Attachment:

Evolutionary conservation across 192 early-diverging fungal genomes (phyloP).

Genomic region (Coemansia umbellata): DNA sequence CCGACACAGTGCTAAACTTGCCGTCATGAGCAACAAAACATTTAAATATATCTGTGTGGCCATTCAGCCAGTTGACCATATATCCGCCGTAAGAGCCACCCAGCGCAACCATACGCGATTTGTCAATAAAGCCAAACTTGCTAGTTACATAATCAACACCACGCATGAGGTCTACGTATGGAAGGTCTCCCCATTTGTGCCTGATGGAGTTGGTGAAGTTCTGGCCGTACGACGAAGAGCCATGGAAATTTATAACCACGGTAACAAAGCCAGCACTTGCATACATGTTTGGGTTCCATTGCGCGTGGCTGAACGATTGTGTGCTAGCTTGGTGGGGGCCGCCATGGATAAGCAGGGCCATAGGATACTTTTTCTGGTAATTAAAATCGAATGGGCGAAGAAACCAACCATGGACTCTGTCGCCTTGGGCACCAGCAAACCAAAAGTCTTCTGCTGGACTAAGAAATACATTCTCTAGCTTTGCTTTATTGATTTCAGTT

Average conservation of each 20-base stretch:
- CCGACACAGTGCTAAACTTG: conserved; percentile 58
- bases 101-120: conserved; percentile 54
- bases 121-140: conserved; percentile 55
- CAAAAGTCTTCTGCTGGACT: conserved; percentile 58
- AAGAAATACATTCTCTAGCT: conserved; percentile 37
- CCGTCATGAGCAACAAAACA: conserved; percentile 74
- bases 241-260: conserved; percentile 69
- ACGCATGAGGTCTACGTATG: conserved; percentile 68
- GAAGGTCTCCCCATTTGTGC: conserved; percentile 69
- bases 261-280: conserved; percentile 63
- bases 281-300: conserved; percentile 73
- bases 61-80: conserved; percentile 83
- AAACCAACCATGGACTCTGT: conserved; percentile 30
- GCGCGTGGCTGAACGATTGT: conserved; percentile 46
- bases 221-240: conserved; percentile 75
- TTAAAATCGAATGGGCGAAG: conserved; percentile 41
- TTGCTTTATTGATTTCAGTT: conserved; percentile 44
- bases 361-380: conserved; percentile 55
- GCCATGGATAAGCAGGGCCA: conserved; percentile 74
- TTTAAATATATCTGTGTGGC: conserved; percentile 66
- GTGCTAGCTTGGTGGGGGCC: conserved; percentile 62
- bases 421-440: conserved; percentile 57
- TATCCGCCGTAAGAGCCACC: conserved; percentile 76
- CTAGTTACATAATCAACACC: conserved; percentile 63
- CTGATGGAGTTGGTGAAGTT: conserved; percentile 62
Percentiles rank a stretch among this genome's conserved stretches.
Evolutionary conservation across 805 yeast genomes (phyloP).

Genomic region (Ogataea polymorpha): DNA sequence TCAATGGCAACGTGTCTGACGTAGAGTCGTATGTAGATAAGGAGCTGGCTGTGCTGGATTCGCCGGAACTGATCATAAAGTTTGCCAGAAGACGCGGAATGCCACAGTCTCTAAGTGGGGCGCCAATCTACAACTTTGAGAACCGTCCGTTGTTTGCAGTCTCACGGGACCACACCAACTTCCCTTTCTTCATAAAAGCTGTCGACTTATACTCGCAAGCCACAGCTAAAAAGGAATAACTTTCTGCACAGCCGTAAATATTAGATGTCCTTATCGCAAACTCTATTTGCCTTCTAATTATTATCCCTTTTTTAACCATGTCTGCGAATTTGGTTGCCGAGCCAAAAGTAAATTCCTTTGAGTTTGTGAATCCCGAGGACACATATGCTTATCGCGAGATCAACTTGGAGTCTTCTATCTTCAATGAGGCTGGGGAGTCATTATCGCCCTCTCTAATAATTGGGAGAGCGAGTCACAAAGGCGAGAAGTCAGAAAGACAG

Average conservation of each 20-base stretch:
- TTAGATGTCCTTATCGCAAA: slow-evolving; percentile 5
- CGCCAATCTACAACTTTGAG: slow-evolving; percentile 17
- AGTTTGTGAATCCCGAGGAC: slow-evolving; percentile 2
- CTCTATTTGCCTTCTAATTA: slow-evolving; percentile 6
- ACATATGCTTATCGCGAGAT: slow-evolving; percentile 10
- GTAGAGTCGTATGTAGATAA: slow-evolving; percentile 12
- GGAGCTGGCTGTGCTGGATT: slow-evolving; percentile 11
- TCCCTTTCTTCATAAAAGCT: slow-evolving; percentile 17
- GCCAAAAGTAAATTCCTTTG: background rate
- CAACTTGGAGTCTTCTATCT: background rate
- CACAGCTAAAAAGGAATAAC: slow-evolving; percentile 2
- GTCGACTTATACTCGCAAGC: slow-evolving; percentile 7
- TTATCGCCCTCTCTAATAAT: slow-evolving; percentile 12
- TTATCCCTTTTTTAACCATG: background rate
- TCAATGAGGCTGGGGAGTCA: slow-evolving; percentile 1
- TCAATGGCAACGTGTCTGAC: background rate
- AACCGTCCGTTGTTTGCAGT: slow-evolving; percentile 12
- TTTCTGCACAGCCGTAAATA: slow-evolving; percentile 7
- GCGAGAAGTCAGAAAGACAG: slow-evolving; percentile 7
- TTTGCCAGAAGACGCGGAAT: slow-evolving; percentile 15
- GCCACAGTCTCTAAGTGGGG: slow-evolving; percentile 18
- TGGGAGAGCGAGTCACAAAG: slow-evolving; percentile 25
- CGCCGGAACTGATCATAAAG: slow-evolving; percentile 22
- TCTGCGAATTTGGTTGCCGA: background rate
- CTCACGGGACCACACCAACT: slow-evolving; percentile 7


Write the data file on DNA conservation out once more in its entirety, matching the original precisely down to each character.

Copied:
Evolutionary conservation across 192 early-diverging fungal genomes (phyloP).

Genomic region (Coemansia umbellata): DNA sequence CCGACACAGTGCTAAACTTGCCGTCATGAGCAACAAAACATTTAAATATATCTGTGTGGCCATTCAGCCAGTTGACCATATATCCGCCGTAAGAGCCACCCAGCGCAACCATACGCGATTTGTCAATAAAGCCAAACTTGCTAGTTACATAATCAACACCACGCATGAGGTCTACGTATGGAAGGTCTCCCCATTTGTGCCTGATGGAGTTGGTGAAGTTCTGGCCGTACGACGAAGAGCCATGGAAATTTATAACCACGGTAACAAAGCCAGCACTTGCATACATGTTTGGGTTCCATTGCGCGTGGCTGAACGATTGTGTGCTAGCTTGGTGGGGGCCGCCATGGATAAGCAGGGCCATAGGATACTTTTTCTGGTAATTAAAATCGAATGGGCGAAGAAACCAACCATGGACTCTGTCGCCTTGGGCACCAGCAAACCAAAAGTCTTCTGCTGGACTAAGAAATACATTCTCTAGCTTTGCTTTATTGATTTCAGTT

Average conservation of each 20-base stretch:
- CCGACACAGTGCTAAACTTG: conserved; percentile 58
- bases 101-120: conserved; percentile 54
- bases 121-140: conserved; percentile 55
- CAAAAGTCTTCTGCTGGACT: conserved; percentile 58
- AAGAAATACATTCTCTAGCT: conserved; percentile 37
- CCGTCATGAGCAACAAAACA: conserved; percentile 74
- bases 241-260: conserved; percentile 69
- ACGCATGAGGTCTACGTATG: conserved; percentile 68
- GAAGGTCTCCCCATTTGTGC: conserved; percentile 69
- bases 261-280: conserved; percentile 63
- bases 281-300: conserved; percentile 73
- bases 61-80: conserved; percentile 83
- AAACCAACCATGGACTCTGT: conserved; percentile 30
- GCGCGTGGCTGAACGATTGT: conserved; percentile 46
- bases 221-240: conserved; percentile 75
- TTAAAATCGAATGGGCGAAG: conserved; percentile 41
- TTGCTTTATTGATTTCAGTT: conserved; percentile 44
- bases 361-380: conserved; percentile 55
- GCCATGGATAAGCAGGGCCA: conserved; percentile 74
- TTTAAATATATCTGTGTGGC: conserved; percentile 66
- GTGCTAGCTTGGTGGGGGCC: conserved; percentile 62
- bases 421-440: conserved; percentile 57
- TATCCGCCGTAAGAGCCACC: conserved; percentile 76
- CTAGTTACATAATCAACACC: conserved; percentile 63
- CTGATGGAGTTGGTGAAGTT: conserved; percentile 62
Percentiles rank a stretch among this genome's conserved stretches.
Evolutionary conservation across 805 yeast genomes (phyloP).

Genomic region (Ogataea polymorpha): DNA sequence TCAATGGCAACGTGTCTGACGTAGAGTCGTATGTAGATAAGGAGCTGGCTGTGCTGGATTCGCCGGAACTGATCATAAAGTTTGCCAGAAGACGCGGAATGCCACAGTCTCTAAGTGGGGCGCCAATCTACAACTTTGAGAACCGTCCGTTGTTTGCAGTCTCACGGGACCACACCAACTTCCCTTTCTTCATAAAAGCTGTCGACTTATACTCGCAAGCCACAGCTAAAAAGGAATAACTTTCTGCACAGCCGTAAATATTAGATGTCCTTATCGCAAACTCTATTTGCCTTCTAATTATTATCCCTTTTTTAACCATGTCTGCGAATTTGGTTGCCGAGCCAAAAGTAAATTCCTTTGAGTTTGTGAATCCCGAGGACACATATGCTTATCGCGAGATCAACTTGGAGTCTTCTATCTTCAATGAGGCTGGGGAGTCATTATCGCCCTCTCTAATAATTGGGAGAGCGAGTCACAAAGGCGAGAAGTCAGAAAGACAG

Average conservation of each 20-base stretch:
- TTAGATGTCCTTATCGCAAA: slow-evolving; percentile 5
- CGCCAATCTACAACTTTGAG: slow-evolving; percentile 17
- AGTTTGTGAATCCCGAGGAC: slow-evolving; percentile 2
- CTCTATTTGCCTTCTAATTA: slow-evolving; percentile 6
- ACATATGCTTATCGCGAGAT: slow-evolving; percentile 10
- GTAGAGTCGTATGTAGATAA: slow-evolving; percentile 12
- GGAGCTGGCTGTGCTGGATT: slow-evolving; percentile 11
- TCCCTTTCTTCATAAAAGCT: slow-evolving; percentile 17
- GCCAAAAGTAAATTCCTTTG: background rate
- CAACTTGGAGTCTTCTATCT: background rate
- CACAGCTAAAAAGGAATAAC: slow-evolving; percentile 2
- GTCGACTTATACTCGCAAGC: slow-evolving; percentile 7
- TTATCGCCCTCTCTAATAAT: slow-evolving; percentile 12
- TTATCCCTTTTTTAACCATG: background rate
- TCAATGAGGCTGGGGAGTCA: slow-evolving; percentile 1
- TCAATGGCAACGTGTCTGAC: background rate
- AACCGTCCGTTGTTTGCAGT: slow-evolving; percentile 12
- TTTCTGCACAGCCGTAAATA: slow-evolving; percentile 7
- GCGAGAAGTCAGAAAGACAG: slow-evolving; percentile 7
- TTTGCCAGAAGACGCGGAAT: slow-evolving; percentile 15
- GCCACAGTCTCTAAGTGGGG: slow-evolving; percentile 18
- TGGGAGAGCGAGTCACAAAG: slow-evolving; percentile 25
- CGCCGGAACTGATCATAAAG: slow-evolving; percentile 22
- TCTGCGAATTTGGTTGCCGA: background rate
- CTCACGGGACCACACCAACT: slow-evolving; percentile 7